Scientists Track the Tipping Points of Climate Change

Scientists Track the Tipping Points of Climate Change

By Chelsea Zhao

Crystal Rao, a geoscience graduate student at Princeton University, bases her research on the environmental changes and climate impacts on the species in clues from nitrogen isotopes in fossils.

Rao uses the ratio of two common forms of nitrogen as a standard, and compares it with the nitrogen inside the tooth of the megalodon shark. She has reconstructed a picture of when and where megalodon sharks topped the food chain in Arctic waters. Rao said this fierce predator could “basically eat anything in the ocean”.

Yet this 50-foot long shark, went extinct some 3.5 million years ago. Rao said the food source the sharks relied on to fuel their massive bodies caused their downfall.

“As climate shifts, maybe the production in the ocean could change,” Rao said. “And depending on what the ecosystem responded to, there could be less food availability” for marine life today just as those causing the demise of the megalodon sharks.

And that’s where the nitrogen fingerprint in the teeth comes in. The nitrogen isotope levels change in warm spells compared to ice ages so that Rao can track climate change in the distant past. Nitrogen isotopes from the Atlantic and Pacific Oceans mix during warm spells but ice ages lower sea levels, cutting off Atlantic from Pacific waters and and leaving a distinct isotope in each ocean. ,

Rao shared her research at the Comer Climate Conference this fall, an annual gathering of global climate scientists held virtually for the third year due to COVID-19. Comer conference veteran climate scientists, graduate students and post-docs investigate the effect of climate change from ancient life forms to theoretical models.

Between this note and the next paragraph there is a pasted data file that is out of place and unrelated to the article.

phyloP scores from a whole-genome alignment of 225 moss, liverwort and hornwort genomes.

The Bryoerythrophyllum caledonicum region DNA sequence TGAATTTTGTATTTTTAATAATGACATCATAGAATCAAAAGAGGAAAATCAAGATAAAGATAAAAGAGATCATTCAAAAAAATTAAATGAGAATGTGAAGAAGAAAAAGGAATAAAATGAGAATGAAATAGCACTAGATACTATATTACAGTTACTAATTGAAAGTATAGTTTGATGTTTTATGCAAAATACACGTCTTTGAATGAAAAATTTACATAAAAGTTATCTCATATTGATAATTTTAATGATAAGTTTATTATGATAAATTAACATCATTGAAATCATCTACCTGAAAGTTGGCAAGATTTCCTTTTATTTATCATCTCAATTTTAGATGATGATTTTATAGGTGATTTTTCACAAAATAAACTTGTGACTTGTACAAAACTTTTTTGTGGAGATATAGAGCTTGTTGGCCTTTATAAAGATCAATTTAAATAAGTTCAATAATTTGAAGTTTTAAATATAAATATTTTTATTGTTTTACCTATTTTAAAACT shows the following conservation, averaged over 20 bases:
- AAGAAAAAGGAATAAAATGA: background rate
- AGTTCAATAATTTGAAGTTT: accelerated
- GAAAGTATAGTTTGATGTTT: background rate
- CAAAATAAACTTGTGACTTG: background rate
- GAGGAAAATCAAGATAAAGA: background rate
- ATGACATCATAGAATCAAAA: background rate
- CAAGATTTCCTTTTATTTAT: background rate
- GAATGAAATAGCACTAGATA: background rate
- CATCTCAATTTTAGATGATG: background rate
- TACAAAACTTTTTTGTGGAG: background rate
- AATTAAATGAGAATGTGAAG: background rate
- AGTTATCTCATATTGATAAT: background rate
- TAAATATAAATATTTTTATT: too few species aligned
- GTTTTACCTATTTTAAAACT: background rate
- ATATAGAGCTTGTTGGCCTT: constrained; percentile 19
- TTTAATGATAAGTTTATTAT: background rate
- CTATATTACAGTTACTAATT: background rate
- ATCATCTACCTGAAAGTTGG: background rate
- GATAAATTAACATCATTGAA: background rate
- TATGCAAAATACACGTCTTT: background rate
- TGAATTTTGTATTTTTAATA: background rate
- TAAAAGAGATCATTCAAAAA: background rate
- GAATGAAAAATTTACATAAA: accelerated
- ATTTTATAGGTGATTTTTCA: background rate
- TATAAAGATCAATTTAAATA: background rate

While Rao’s work examines a species belonging to an ancient era, another Comer scientist’s work takes estimations of the possibilities for the future.

Edmund Derby, a climate science Ph.D. student at Oxford University, utilizes simple models of Arctic sea ice from his past research in 2009 to examine the bifurcation or tipping point accompanying ice cover changes throughout the season.

Derby’s research presents climate from basic principles to its core behavior. In the scientific model, when atmospheric carbon dioxide exceeds a certain point, after all the Arctic ice melts, it is no longer possible to gain back the ice. His research presented at the conference investigates this tipping point under a model when the Arctic is covered in ice all year round.

“When you’ve reached this tipping point, you don’t get a reversible change once you’ve lost your ice cover,” Derby said.

The temperature of the Arctic is intrinsically connected with global warming across the rest of the world. In a phenomenon known as Arctic Amplification where the Arctic warms twice as fast as the rest of the world, which has warmed in excess of 1 degree Celsius (1.8 degrees F) with global warming due to emissions from human reliance on petroleum-based fuels.

The ice has the light reflective property that redirect the heat. But as it melts, the heat-absorbent ocean water takes its place, according to Derby.

With heat transport to lower latitudes, as the Arctic warms up, the transfer of heat to the Arctic would be expected to decrease.

However, in a changing climate, the transport of water vapor or clouds into the Arctic can counteract the cooling of the heat transport. The water vapor causes local temperature in the Arctic to rise.

In his research, Derby is adding more factors into the model to make it more realistic to the Arctic ice cover, and to investigate how the global rise of greenhouse gas will impact the ice melt at a local level.

Rao said, in her field of geoscience, the past informs the present and the future. Studying the ancient past of Earth’s environment builds a better understanding of the complex systems involved.

“Only when we can really understand or estimate the future better, then we can come up with better plans in terms of how we do climate adaptation and climate mitigation,” Rao said.

The numbers of climate change may seem small, but  a small change now may mean a colossal shift into the future. <The changes are occurring now – we don’t want to suggest this is a problem for the next millennium.

Through Rao and Derby’s research of both the past and the future, concerns of climate change continue to loom in both the vanishing fabric of the Arctic and the demise of a species.

Photo at top: Arctic water and the atmosphere help scientists reconstruct the past climate record and inform models for the future. (Photo by Kai Boggild, distributed via imaggeo.egu.eu.)


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